What is the right thing to do? What is the appropriate Christian response to difficult moral dilemmas, interpersonal interactions, personal behavior, and societal injustices?
These are important questions to me, in part, because of the strong polarization in contemporary American Christianity. The reality is that the vast majority of American denominations have sorted themselves into liberal and conservative theological and cultural camps over the last century along with the rest of American society. When thinking of what is ethical and moral, conservative Christians lead with individual obedience to divine rules and commandments while liberal Christians lead with the work to bring about social justice and fight structural oppressions. This makes sense, as political ideologies and religious theologies are not as dissimilar as we often would like to think. Also, there is a lot of evidence that Americans more often interpret their religious values through the lens of their political identities than they interpret their political values through their religious identities.
Given that, is there a uniquely Christian answer to the question of ethics and morality that can be disentangled from our political and societal worldviews? What does it mean for me to try to develop and live a Christian ethic that isn’t simply my preferred political ideology dressed up with some Christian labels and concepts?
N.T. Wright does his best to answer this question in After You Believe: Why Christian Character Matters. His central argument is that the key goal for Christians in this life is to develop the character and virtues that are needed to enable their eschatological vocation: to act as “priests and rulers, summing up the praises of all creation and exercising authority on behalf of God and the Lamb” in the New Jerusalem of the Life to Come.
People tend to go in one of two directions when they think of how to behave. You can live by rules, by a sense of duty, by an obligation imposed on you whether you feel like doing it or not. Or you can declare that you are free from all that sort of thing and able to be yourself, to discover your true identity, to go with your heart, to be authentic and spontaneous.
What are we here for in the first place? The fundamental answer we shall explore in this book is that what we’re “here for” is to become genuine human beings, reflecting the God in whose image we’re made, and doing so in worship on the one hand and in mission, in its full and large sense, on the other; and that we do this not least by “following Jesus.” The way this works out is that it produces, through the work of the Holy Spirit, a transformation of character. This transformation will mean that we do indeed “keep the rules”—though not out of a sense of externally imposed “duty,” but out of the character that has been formed within us. And it will mean that we do indeed “follow our hearts” and live “authentically”—but only when, with that transformed character fully operative…the hard work up front bears fruit in spontaneous decisions and actions that reflect what has been formed deep within.
Here, Wright identifies two key strands of ethical thinking in the contemporary West: conservative deference to societal authority and liberal deference to individuality and freedom. In contrast to these, Wright instead argues for a third set of characteristics that should be the ultimate goal for Christians: faith, hope, and love.
And what is love? Wright refers us to 1 Corinthians 13 (MSG translation shown; Wright uses his own translation):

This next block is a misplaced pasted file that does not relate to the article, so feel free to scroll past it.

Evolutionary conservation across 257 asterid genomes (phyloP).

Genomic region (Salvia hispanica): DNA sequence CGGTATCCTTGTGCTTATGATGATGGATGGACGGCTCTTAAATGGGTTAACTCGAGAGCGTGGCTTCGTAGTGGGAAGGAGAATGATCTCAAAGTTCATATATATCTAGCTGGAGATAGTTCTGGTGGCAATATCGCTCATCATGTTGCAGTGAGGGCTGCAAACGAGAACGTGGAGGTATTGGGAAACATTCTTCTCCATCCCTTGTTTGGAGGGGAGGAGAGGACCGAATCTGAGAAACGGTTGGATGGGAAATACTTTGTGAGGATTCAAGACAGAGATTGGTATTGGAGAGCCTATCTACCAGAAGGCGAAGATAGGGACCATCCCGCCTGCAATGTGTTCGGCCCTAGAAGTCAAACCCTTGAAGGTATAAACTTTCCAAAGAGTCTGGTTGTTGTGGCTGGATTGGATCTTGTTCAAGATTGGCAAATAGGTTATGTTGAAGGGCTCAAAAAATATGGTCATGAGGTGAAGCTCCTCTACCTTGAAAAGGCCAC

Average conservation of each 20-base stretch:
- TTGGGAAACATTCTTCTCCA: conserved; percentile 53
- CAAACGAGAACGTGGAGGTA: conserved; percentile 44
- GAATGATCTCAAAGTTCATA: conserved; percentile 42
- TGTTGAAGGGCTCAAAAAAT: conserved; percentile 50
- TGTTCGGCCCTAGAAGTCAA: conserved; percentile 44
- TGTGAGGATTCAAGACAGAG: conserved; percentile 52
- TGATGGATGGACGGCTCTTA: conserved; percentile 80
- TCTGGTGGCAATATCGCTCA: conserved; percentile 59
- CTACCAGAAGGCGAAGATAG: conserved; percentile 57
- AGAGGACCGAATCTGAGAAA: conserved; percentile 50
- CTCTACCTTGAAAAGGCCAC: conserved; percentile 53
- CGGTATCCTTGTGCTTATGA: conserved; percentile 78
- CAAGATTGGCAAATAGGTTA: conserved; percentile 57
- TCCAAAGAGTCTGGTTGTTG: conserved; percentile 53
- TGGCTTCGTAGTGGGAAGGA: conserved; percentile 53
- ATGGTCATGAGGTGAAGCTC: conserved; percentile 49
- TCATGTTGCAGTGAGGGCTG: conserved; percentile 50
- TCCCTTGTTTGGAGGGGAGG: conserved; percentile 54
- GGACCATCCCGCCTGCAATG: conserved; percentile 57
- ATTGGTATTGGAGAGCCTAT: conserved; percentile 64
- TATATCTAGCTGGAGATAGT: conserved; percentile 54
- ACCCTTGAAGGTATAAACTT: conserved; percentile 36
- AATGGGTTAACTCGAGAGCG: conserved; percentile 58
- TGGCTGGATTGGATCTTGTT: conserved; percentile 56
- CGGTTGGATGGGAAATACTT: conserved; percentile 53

Love never gives up.
Love cares more for others than for self.
Love doesn’t want what it doesn’t have.
Love doesn’t strut,
Doesn’t have a swelled head,
Doesn’t force itself on others,
Isn’t always “me first,”
Doesn’t fly off the handle,
Doesn’t keep score of the sins of others,
Doesn’t revel when others grovel,
Takes pleasure in the flowering of truth,
Puts up with anything,
Trusts God always,
Always looks for the best,
Never looks back,
But keeps going to the end.
Wright also refers us to Galatians 5 and the “works of the flesh” vs. “fruits of the spirit.” (MSG translation shown; Wright uses his own translation.)
It is obvious what kind of life develops out of trying to get your own way all the time: repetitive, loveless, cheap sex; a stinking accumulation of mental and emotional garbage; frenzied and joyless grabs for happiness; trinket gods; magic-show religion; paranoid loneliness; cutthroat competition; all-consuming-yet-never-satisfied wants; a brutal temper; an impotence to love or be loved; divided homes and divided lives; small-minded and lopsided pursuits; the vicious habit of depersonalizing everyone into a rival; uncontrolled and uncontrollable addictions; ugly parodies of community. I could go on. …
But what happens when we live God’s way? He brings gifts into our lives, much the same way that fruit appears in an orchard—things like affection for others, exuberance about life, serenity. We develop a willingness to stick with things, a sense of compassion in the heart, and a conviction that a basic holiness permeates things and people. We find ourselves involved in loyal commitments, not needing to force our way in life, able to marshal and direct our energies wisely.
The point, according to Wright, is that these are the characteristics and virtues that we’ll need to serve as rulers, kings, and priests to God in the Life to Come. Our task, then, is to start practicing these virtues as best we can in our contexts. (There’s a LOT more in the book, this is what I focused on.)
The next step, for me, is to spend some time thinking hard about what it means to live with an ethic of faith, hope, and love on a day-to-day basis, what are the different frameworks and definitions of faith, hope, and love, and how to apply them in both interpersonal, societal, professional, religious, and secular contexts.